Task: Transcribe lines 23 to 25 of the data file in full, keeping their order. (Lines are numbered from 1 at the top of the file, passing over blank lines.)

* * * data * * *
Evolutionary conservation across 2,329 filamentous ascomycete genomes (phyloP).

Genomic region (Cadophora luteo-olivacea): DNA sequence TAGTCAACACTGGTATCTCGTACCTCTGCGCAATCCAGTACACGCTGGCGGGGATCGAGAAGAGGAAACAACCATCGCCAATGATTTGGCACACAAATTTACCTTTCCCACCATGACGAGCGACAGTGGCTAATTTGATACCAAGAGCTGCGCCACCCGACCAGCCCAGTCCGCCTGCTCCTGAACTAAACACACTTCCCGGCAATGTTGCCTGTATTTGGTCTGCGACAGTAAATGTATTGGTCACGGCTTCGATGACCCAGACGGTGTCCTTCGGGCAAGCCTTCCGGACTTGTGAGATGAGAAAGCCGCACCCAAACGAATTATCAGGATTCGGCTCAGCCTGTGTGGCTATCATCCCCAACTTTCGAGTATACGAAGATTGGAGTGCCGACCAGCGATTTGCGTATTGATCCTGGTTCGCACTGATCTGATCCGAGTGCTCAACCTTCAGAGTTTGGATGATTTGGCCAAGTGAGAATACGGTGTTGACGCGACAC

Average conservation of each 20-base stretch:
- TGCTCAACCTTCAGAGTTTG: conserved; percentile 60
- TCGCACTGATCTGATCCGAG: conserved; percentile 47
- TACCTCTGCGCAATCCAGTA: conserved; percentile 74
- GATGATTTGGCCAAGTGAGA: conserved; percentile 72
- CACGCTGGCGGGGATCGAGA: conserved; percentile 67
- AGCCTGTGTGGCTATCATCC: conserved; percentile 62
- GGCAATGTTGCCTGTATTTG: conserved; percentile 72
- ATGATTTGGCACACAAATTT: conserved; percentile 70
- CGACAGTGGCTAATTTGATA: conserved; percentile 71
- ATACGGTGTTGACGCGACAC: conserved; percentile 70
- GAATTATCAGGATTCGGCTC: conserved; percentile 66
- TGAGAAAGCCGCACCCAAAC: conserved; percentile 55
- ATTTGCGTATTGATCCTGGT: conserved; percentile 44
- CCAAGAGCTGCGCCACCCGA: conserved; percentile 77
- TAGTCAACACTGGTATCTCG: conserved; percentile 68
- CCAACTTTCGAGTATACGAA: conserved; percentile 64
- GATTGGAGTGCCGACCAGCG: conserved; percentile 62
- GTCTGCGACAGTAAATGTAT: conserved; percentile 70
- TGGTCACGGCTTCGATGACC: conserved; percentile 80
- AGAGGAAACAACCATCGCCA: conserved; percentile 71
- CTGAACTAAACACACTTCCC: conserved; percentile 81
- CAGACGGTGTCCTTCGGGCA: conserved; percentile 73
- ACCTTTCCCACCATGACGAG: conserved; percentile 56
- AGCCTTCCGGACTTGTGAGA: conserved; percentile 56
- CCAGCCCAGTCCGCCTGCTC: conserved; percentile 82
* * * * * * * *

- AGAGGAAACAACCATCGCCA: conserved; percentile 71
- CTGAACTAAACACACTTCCC: conserved; percentile 81
- CAGACGGTGTCCTTCGGGCA: conserved; percentile 73